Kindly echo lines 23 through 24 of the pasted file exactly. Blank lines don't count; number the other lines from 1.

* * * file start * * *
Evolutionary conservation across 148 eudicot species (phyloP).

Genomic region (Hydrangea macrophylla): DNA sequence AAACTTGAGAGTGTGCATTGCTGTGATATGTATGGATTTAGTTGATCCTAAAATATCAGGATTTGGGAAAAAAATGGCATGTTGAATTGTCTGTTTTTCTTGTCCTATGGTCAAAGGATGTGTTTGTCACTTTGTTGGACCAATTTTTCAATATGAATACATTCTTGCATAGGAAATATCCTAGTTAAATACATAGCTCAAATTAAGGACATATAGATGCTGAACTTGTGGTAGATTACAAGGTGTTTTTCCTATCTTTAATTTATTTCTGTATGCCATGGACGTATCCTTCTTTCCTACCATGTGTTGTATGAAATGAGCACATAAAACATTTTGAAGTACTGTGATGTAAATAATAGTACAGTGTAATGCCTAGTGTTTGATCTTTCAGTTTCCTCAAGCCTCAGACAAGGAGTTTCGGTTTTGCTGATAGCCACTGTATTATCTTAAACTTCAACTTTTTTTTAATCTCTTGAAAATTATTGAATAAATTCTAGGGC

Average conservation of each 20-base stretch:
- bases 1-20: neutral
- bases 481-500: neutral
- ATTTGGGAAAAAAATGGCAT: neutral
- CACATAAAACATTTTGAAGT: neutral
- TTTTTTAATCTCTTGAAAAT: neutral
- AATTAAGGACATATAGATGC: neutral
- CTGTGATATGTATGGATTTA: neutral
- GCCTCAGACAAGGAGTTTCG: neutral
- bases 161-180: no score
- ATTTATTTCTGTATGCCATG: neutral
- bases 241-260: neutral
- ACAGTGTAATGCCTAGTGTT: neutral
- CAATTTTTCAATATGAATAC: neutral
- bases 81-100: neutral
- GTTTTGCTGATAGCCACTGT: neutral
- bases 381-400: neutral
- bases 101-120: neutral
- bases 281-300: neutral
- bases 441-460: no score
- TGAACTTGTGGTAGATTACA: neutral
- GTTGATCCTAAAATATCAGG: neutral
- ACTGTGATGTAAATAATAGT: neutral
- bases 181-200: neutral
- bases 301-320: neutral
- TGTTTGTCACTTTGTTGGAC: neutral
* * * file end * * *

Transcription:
- TGAACTTGTGGTAGATTACA: neutral
- GTTGATCCTAAAATATCAGG: neutral